Posted on 4 October 2010
Earlier this year, I was invited to give a presentation on “how to blog” for a youth forum focused on sustainable management of local water systems. I don’t know much about the specifics of that, but I do know a little bit about how to set up lines of communication using the internet and I thought it would be an interesting experience, so I agreed.
The one major change I made was to take the focus away from “how to blog” and move it to “how to build communities online.” I feel like blogging, Facebook, Twitter, etc all have negative connotations to the uninitiated– they have an air of triviality about them. And indeed, much of it can be banal, but then so can many books, newspaper columns, and conversations, yet that doesn’t mean those mediums can’t also be capable of great work. The word “blog” may as well be “book” since it refers to nothing more that the way the content is presented, whereas the actual content can range anywhere from the silly to the highly academic.
I was a bit nervous about how I would handle a room full of people of various ages coming at this with different levels of experience, but it turns out I need not have worried. After a fifteen minute on-stage interview for the full delegation, I wound up in a room with only one person (it may not have helped that midway through my on-stage interview about why I thought social media was useful I mentioned that I had essentially given my talk already). However, I did not take this as a negative, and here’s why:
It’s quality, not quantity
My primary message, both in the interview and in my prepared presentation, was that with online communities, it’s more important to focus on quality of your audience rather than quantity. You don’t have a lot of overhead to sustain a Facebook page, so why focus on trying to build a large, largely unengaged audience rather than focusing on those you really want to be speaking to. The example I use is Ferrets North Information and Rescue. For those who don’t know, this is the non-profit society my significant other runs out of our house focused on fostering and re-homing unwanted ferrets in northern British Columbia.
When she was first toying with the idea of starting the society, the first step she took was to set up a blog full of ferret information. Some of the information was highly generic and could be applicable to anyone with a ferret: ferret colours, how to litter train, nutrition. But other posts were highly specific, such as vets in Prince George who will see ferrets or the best places in northern BC to get deals on ferret supplies. To 99.999% of the people online, this information is absolutely useless. But the the 0.001% of people who live in northern BC and have ferrets, this is highly relevant– and this blog was the only place to visit and share this information. Northern BC ferret owners found this information, added their own tips in the comments, and ultimately joined the Facebook community created around Ferrets North (facebook.com/ferretsnorth).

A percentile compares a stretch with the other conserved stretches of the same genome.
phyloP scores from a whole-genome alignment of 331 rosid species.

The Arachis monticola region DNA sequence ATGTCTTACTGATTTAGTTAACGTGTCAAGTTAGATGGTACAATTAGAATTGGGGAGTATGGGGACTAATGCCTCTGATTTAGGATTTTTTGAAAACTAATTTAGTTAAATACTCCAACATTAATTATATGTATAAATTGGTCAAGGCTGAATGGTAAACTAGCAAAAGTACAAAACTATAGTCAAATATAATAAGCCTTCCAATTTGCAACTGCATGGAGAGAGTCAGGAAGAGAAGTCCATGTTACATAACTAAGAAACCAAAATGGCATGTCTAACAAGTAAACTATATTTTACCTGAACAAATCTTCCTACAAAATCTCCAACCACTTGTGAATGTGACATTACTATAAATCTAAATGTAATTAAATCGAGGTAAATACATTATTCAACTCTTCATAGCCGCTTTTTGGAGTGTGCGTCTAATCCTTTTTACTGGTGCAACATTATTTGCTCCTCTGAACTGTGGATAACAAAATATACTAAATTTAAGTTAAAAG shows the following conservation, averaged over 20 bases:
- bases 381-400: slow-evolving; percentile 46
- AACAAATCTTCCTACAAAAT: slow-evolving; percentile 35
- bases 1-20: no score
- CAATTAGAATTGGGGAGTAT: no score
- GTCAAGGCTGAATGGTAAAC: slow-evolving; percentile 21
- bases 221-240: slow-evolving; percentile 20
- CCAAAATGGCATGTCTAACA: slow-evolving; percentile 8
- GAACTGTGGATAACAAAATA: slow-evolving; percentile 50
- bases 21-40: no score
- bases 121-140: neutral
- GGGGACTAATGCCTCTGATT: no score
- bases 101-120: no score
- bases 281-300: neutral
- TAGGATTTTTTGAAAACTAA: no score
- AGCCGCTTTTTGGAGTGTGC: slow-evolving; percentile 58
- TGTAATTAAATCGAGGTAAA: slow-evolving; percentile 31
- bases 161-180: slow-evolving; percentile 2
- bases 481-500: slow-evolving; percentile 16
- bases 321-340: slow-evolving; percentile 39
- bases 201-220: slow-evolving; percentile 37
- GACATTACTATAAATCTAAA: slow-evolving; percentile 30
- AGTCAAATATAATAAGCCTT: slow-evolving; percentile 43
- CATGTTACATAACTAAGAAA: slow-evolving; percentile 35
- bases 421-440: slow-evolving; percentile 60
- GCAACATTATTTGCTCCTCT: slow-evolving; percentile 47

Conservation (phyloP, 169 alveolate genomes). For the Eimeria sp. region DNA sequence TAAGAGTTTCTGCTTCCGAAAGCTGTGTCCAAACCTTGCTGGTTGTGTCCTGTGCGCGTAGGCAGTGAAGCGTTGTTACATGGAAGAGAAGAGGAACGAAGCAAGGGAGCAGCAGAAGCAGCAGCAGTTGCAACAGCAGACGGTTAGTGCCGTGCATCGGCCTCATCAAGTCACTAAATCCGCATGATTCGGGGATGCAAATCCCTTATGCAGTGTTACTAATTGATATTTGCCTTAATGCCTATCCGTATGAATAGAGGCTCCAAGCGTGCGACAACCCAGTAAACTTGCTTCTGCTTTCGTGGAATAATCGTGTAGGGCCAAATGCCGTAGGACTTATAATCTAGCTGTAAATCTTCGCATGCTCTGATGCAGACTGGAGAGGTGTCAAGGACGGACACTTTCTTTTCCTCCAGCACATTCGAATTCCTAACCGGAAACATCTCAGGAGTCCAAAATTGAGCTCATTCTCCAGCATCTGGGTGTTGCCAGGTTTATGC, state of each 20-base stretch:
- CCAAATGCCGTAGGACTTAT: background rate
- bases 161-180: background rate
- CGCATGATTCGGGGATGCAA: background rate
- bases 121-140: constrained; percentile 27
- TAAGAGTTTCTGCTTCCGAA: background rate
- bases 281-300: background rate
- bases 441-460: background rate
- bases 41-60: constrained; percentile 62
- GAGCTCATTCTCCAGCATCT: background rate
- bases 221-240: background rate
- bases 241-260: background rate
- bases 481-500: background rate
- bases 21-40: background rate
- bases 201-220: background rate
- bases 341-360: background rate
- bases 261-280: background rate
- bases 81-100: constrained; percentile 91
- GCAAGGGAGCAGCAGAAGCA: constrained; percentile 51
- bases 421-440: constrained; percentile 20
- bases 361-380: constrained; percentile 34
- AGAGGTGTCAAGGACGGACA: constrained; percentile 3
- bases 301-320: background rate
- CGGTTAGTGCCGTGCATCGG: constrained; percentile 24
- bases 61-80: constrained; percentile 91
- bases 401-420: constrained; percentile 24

Now, here’s the key. When Ferrets North was ready to move beyond a website and into a full-fledged society, it was this small community of people who helped make it happen. In fact, the founding board was made up almost entirely of people who had connected online thanks to the blog and Facebook page. This is a small group of people– but they are the right people. They make up the core volunteers who provide the time and money to make ferrets north run and provide a home to unwanted ferrets. They may not be a large audience, but they are a quality one. And, of course, once they got involved they ceased being an audience and started being a community– another tenant of social media.
So to bring it back to my talk. There was one person in the room. A couple of others stopped in and asked questions throughout, but they were involved in running the conference and couldn’t stay. But the people who were around were the people I wanted to talk to. One runs a small media company a town, another is starting a blog on how students in Prince George can stretch their budgets. And the one who was there for most of the time has started a blog that I am incredibly excited about: it’s called North of Centre, and it is focused solely on municipal politics in Prince George.
Talk about quality.
I’m of the opinion that there’s a lot of room for citizen journalists to get more involved in covering municipal politics, and the fact that this is being done is fantastic news. I was able to share a few tips I had picked up, but I doubt there’s much I could have taught, so it became more of a two-way conversation, which is actually pretty great. If I was to get into a conversation with anyone about the potential for social media at spreading ideas, there is no one I would rather do it with then the one person who has decided to use the opportunities afforded by the internet to turn a sharper eye on my local government. His idea is that there are people who would like to see a more detailed analysis of municipal matters than currently offered, and I’m among those who would like to see such a thing. I am now in his community, and I’m hoping to help spread the word. And if anything I had to say helps him spread his ideas, than I consider my presentation a wild success.
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